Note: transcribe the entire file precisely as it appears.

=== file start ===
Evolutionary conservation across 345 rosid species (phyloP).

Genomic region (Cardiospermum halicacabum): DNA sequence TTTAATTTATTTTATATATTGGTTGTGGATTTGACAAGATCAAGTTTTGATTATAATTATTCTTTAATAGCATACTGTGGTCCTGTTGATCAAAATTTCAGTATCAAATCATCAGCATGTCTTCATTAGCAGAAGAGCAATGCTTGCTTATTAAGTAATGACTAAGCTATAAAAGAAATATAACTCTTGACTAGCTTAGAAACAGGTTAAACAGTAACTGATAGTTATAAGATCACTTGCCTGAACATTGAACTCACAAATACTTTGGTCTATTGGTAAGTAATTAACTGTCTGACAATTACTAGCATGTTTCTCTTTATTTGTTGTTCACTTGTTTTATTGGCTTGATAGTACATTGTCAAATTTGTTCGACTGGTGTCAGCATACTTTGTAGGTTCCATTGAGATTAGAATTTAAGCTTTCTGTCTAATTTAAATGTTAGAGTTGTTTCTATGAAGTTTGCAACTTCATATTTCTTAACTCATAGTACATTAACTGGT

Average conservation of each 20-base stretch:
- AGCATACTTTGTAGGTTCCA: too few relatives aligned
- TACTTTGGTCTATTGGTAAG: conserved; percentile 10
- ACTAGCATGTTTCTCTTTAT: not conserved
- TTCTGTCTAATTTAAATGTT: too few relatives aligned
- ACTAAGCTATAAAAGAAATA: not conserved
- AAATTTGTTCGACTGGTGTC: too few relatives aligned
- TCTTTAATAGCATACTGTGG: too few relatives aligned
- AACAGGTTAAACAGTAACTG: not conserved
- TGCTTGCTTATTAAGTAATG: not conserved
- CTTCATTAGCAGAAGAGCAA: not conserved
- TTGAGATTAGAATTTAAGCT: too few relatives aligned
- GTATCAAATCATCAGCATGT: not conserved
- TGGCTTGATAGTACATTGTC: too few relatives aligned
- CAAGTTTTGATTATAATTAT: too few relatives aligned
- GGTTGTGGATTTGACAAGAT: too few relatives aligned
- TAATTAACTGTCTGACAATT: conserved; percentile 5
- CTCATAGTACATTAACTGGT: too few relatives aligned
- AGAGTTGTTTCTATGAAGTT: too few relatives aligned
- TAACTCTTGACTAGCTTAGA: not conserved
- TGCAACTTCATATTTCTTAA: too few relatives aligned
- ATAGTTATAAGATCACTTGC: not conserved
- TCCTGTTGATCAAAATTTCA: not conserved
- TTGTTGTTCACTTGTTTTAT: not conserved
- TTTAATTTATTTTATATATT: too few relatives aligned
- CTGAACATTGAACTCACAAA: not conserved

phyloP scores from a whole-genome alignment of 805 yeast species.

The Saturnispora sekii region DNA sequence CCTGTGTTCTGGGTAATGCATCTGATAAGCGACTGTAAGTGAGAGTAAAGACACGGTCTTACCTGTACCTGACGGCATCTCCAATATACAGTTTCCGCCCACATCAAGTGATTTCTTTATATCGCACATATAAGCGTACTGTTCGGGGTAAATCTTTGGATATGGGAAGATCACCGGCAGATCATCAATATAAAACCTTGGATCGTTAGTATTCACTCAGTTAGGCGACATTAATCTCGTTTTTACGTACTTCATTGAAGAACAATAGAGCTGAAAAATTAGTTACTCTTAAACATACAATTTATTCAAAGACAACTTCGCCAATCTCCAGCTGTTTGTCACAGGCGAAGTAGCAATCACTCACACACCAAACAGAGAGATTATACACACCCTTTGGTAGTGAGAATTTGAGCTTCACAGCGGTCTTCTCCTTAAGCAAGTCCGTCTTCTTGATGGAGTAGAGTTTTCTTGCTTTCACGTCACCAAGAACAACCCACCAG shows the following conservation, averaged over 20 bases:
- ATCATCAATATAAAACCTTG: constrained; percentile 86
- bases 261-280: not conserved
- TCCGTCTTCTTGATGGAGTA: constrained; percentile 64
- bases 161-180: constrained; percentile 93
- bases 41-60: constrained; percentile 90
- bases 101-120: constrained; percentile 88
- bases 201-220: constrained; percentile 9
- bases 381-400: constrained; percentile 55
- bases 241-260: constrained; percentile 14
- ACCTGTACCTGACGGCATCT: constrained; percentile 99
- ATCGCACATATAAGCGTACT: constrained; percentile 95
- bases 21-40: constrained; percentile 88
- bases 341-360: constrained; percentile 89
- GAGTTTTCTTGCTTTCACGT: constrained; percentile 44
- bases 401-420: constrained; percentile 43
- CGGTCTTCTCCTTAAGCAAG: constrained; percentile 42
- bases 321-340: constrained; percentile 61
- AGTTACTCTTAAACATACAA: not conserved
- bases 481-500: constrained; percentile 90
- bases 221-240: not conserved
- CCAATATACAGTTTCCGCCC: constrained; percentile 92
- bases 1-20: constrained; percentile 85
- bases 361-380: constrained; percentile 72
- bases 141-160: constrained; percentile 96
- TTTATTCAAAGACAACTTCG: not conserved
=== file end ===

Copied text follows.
Evolutionary conservation across 345 rosid species (phyloP).

Genomic region (Cardiospermum halicacabum): DNA sequence TTTAATTTATTTTATATATTGGTTGTGGATTTGACAAGATCAAGTTTTGATTATAATTATTCTTTAATAGCATACTGTGGTCCTGTTGATCAAAATTTCAGTATCAAATCATCAGCATGTCTTCATTAGCAGAAGAGCAATGCTTGCTTATTAAGTAATGACTAAGCTATAAAAGAAATATAACTCTTGACTAGCTTAGAAACAGGTTAAACAGTAACTGATAGTTATAAGATCACTTGCCTGAACATTGAACTCACAAATACTTTGGTCTATTGGTAAGTAATTAACTGTCTGACAATTACTAGCATGTTTCTCTTTATTTGTTGTTCACTTGTTTTATTGGCTTGATAGTACATTGTCAAATTTGTTCGACTGGTGTCAGCATACTTTGTAGGTTCCATTGAGATTAGAATTTAAGCTTTCTGTCTAATTTAAATGTTAGAGTTGTTTCTATGAAGTTTGCAACTTCATATTTCTTAACTCATAGTACATTAACTGGT

Average conservation of each 20-base stretch:
- AGCATACTTTGTAGGTTCCA: too few relatives aligned
- TACTTTGGTCTATTGGTAAG: conserved; percentile 10
- ACTAGCATGTTTCTCTTTAT: not conserved
- TTCTGTCTAATTTAAATGTT: too few relatives aligned
- ACTAAGCTATAAAAGAAATA: not conserved
- AAATTTGTTCGACTGGTGTC: too few relatives aligned
- TCTTTAATAGCATACTGTGG: too few relatives aligned
- AACAGGTTAAACAGTAACTG: not conserved
- TGCTTGCTTATTAAGTAATG: not conserved
- CTTCATTAGCAGAAGAGCAA: not conserved
- TTGAGATTAGAATTTAAGCT: too few relatives aligned
- GTATCAAATCATCAGCATGT: not conserved
- TGGCTTGATAGTACATTGTC: too few relatives aligned
- CAAGTTTTGATTATAATTAT: too few relatives aligned
- GGTTGTGGATTTGACAAGAT: too few relatives aligned
- TAATTAACTGTCTGACAATT: conserved; percentile 5
- CTCATAGTACATTAACTGGT: too few relatives aligned
- AGAGTTGTTTCTATGAAGTT: too few relatives aligned
- TAACTCTTGACTAGCTTAGA: not conserved
- TGCAACTTCATATTTCTTAA: too few relatives aligned
- ATAGTTATAAGATCACTTGC: not conserved
- TCCTGTTGATCAAAATTTCA: not conserved
- TTGTTGTTCACTTGTTTTAT: not conserved
- TTTAATTTATTTTATATATT: too few relatives aligned
- CTGAACATTGAACTCACAAA: not conserved

phyloP scores from a whole-genome alignment of 805 yeast species.

The Saturnispora sekii region DNA sequence CCTGTGTTCTGGGTAATGCATCTGATAAGCGACTGTAAGTGAGAGTAAAGACACGGTCTTACCTGTACCTGACGGCATCTCCAATATACAGTTTCCGCCCACATCAAGTGATTTCTTTATATCGCACATATAAGCGTACTGTTCGGGGTAAATCTTTGGATATGGGAAGATCACCGGCAGATCATCAATATAAAACCTTGGATCGTTAGTATTCACTCAGTTAGGCGACATTAATCTCGTTTTTACGTACTTCATTGAAGAACAATAGAGCTGAAAAATTAGTTACTCTTAAACATACAATTTATTCAAAGACAACTTCGCCAATCTCCAGCTGTTTGTCACAGGCGAAGTAGCAATCACTCACACACCAAACAGAGAGATTATACACACCCTTTGGTAGTGAGAATTTGAGCTTCACAGCGGTCTTCTCCTTAAGCAAGTCCGTCTTCTTGATGGAGTAGAGTTTTCTTGCTTTCACGTCACCAAGAACAACCCACCAG shows the following conservation, averaged over 20 bases:
- ATCATCAATATAAAACCTTG: constrained; percentile 86
- bases 261-280: not conserved
- TCCGTCTTCTTGATGGAGTA: constrained; percentile 64
- bases 161-180: constrained; percentile 93
- bases 41-60: constrained; percentile 90
- bases 101-120: constrained; percentile 88
- bases 201-220: constrained; percentile 9
- bases 381-400: constrained; percentile 55
- bases 241-260: constrained; percentile 14
- ACCTGTACCTGACGGCATCT: constrained; percentile 99
- ATCGCACATATAAGCGTACT: constrained; percentile 95
- bases 21-40: constrained; percentile 88
- bases 341-360: constrained; percentile 89
- GAGTTTTCTTGCTTTCACGT: constrained; percentile 44
- bases 401-420: constrained; percentile 43
- CGGTCTTCTCCTTAAGCAAG: constrained; percentile 42
- bases 321-340: constrained; percentile 61
- AGTTACTCTTAAACATACAA: not conserved
- bases 481-500: constrained; percentile 90
- bases 221-240: not conserved
- CCAATATACAGTTTCCGCCC: constrained; percentile 92
- bases 1-20: constrained; percentile 85
- bases 361-380: constrained; percentile 72
- bases 141-160: constrained; percentile 96
- TTTATTCAAAGACAACTTCG: not conserved